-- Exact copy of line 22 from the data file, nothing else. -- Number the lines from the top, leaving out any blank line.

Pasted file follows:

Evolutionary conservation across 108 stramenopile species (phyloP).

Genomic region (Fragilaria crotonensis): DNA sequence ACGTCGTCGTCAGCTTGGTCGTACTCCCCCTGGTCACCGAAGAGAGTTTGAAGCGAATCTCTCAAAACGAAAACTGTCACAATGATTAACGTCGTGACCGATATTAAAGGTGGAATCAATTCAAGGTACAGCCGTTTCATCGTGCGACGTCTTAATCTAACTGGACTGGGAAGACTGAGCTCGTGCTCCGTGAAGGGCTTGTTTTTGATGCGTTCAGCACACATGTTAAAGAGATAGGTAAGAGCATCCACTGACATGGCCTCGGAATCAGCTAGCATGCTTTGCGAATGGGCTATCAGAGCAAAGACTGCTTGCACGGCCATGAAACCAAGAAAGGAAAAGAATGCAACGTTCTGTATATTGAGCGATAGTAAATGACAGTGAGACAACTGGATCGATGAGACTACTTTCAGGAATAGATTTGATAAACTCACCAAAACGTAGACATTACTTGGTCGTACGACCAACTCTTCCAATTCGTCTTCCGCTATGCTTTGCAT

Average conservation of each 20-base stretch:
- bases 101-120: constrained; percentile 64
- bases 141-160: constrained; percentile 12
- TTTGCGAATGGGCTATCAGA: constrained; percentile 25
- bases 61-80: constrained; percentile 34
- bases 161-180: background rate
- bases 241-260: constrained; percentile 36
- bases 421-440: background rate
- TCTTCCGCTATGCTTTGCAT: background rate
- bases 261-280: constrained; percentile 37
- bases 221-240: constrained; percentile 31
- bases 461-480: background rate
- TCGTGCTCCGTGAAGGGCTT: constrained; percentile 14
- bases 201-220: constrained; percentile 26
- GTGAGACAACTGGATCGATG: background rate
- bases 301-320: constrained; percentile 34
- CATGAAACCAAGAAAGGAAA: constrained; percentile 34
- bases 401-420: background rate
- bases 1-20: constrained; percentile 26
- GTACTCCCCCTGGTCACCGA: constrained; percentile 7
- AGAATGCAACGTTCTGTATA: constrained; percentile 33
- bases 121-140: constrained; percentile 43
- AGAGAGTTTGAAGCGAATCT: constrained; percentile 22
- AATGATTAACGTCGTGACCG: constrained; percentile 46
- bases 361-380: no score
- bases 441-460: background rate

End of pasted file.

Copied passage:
- GTACTCCCCCTGGTCACCGA: constrained; percentile 7